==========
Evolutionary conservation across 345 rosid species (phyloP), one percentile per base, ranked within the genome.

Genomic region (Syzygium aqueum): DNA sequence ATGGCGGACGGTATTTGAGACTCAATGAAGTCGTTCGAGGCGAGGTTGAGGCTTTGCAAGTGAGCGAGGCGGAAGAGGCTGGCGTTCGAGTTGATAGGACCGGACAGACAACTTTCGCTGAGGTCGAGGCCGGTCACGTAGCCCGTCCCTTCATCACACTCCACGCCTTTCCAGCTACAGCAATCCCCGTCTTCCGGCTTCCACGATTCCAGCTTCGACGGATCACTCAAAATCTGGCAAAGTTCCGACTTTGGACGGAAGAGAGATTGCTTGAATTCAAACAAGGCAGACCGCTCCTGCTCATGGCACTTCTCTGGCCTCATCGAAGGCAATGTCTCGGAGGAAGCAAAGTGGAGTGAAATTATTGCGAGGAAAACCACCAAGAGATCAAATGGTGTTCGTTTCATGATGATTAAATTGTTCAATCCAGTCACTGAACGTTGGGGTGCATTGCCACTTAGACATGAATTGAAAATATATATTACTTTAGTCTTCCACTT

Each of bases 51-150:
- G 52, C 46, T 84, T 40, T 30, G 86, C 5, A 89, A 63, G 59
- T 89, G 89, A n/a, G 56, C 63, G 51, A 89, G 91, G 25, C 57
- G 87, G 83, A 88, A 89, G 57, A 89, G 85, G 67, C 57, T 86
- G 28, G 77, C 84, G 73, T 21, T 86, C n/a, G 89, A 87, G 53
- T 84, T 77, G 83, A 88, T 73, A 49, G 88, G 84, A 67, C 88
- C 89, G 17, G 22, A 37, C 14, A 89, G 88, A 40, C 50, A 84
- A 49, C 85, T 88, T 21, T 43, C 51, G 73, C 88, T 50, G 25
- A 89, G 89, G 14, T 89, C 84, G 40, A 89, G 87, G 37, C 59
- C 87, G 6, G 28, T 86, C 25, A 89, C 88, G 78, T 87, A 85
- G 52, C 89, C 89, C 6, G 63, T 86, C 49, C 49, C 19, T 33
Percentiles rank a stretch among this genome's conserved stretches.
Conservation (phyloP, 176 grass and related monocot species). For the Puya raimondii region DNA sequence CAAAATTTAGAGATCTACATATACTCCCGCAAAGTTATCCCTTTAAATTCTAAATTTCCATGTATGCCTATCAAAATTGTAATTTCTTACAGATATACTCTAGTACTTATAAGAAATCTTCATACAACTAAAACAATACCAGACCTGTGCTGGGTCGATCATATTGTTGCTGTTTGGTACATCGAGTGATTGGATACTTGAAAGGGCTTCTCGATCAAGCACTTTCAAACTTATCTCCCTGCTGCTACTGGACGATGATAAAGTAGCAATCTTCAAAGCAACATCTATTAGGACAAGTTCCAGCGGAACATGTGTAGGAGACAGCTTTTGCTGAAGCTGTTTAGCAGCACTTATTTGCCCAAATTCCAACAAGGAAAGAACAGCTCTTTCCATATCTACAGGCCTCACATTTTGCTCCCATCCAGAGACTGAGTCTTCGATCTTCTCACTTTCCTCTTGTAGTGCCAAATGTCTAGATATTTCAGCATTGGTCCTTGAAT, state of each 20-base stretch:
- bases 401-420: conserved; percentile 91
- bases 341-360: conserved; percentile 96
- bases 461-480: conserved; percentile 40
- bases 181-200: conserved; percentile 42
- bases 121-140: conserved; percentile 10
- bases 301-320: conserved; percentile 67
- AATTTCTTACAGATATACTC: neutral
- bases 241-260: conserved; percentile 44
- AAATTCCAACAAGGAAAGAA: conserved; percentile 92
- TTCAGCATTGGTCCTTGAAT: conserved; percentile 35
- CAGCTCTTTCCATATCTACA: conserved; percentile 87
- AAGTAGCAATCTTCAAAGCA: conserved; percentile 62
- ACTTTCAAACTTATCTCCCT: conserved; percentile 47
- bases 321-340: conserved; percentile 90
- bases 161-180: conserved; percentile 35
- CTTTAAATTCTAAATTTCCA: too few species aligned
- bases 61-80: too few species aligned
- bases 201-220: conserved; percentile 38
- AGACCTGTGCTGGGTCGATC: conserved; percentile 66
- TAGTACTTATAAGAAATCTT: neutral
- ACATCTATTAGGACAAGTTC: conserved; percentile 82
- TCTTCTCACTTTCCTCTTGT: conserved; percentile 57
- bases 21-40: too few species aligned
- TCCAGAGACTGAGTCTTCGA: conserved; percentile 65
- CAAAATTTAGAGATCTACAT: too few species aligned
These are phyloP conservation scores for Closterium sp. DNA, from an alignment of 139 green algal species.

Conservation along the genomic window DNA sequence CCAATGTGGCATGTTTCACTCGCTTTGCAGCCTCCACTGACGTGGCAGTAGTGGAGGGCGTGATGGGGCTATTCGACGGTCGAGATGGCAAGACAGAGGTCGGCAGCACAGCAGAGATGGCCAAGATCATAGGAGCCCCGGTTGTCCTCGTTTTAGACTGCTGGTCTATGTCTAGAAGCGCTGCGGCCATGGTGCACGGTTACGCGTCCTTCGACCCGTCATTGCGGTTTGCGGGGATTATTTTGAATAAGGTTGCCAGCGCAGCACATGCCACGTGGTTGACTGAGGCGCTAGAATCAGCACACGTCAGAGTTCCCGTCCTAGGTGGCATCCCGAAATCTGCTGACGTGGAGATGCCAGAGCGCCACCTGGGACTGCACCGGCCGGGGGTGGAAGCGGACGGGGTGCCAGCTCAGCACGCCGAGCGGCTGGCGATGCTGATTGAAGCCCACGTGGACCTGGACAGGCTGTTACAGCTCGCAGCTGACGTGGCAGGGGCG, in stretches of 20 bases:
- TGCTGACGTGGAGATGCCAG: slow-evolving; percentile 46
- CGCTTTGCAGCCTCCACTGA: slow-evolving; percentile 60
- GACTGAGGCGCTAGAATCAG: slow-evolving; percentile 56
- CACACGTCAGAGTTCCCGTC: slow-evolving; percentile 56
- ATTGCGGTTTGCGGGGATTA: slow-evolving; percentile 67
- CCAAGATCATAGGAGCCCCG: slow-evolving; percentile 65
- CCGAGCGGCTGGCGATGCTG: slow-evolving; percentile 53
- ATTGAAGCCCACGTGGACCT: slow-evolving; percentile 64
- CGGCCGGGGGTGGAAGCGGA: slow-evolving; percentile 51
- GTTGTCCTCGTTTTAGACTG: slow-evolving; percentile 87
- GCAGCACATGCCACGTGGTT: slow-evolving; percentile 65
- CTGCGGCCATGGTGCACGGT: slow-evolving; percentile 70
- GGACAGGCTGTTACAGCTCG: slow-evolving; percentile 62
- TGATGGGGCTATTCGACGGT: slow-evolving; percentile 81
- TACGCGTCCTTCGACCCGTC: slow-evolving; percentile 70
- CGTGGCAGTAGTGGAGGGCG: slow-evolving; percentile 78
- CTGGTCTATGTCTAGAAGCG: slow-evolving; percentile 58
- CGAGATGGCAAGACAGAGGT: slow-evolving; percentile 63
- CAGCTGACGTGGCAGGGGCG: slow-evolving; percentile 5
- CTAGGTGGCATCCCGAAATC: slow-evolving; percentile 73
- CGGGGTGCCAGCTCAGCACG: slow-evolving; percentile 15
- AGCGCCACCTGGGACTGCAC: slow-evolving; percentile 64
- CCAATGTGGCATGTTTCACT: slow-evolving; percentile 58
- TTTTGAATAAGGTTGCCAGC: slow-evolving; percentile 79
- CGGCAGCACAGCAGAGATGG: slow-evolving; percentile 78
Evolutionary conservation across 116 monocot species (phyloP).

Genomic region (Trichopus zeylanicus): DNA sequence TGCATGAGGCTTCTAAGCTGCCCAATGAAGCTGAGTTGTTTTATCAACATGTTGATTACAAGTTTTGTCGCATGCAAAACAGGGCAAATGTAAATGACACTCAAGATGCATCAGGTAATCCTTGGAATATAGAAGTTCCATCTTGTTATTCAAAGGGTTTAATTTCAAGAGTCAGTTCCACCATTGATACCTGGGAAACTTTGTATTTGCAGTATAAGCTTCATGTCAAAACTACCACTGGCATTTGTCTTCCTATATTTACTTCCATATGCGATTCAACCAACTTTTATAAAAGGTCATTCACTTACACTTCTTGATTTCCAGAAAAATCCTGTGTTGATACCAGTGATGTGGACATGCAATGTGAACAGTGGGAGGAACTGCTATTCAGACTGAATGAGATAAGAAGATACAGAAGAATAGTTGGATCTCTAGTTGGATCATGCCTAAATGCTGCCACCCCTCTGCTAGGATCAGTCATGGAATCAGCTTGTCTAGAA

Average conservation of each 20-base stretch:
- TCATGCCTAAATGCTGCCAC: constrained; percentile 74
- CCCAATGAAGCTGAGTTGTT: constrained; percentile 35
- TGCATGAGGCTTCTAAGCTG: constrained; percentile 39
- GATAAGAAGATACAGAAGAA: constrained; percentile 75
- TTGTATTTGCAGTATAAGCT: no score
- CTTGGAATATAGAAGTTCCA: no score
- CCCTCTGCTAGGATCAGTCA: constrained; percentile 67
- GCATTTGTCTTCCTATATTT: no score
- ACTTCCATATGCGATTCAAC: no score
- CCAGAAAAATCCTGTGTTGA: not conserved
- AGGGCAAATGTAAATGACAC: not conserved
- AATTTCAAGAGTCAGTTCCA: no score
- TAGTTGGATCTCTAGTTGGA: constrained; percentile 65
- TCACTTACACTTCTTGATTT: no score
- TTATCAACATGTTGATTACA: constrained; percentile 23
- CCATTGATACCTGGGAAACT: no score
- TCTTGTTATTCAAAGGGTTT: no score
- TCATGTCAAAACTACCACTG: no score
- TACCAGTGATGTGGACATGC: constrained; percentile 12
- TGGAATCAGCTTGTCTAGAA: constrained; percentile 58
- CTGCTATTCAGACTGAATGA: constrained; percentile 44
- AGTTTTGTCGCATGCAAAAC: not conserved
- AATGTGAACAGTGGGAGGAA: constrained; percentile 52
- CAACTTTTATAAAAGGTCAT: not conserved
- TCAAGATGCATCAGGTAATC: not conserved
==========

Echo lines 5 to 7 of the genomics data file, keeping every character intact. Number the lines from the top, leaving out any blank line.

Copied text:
- T 89, G 89, A n/a, G 56, C 63, G 51, A 89, G 91, G 25, C 57
- G 87, G 83, A 88, A 89, G 57, A 89, G 85, G 67, C 57, T 86
- G 28, G 77, C 84, G 73, T 21, T 86, C n/a, G 89, A 87, G 53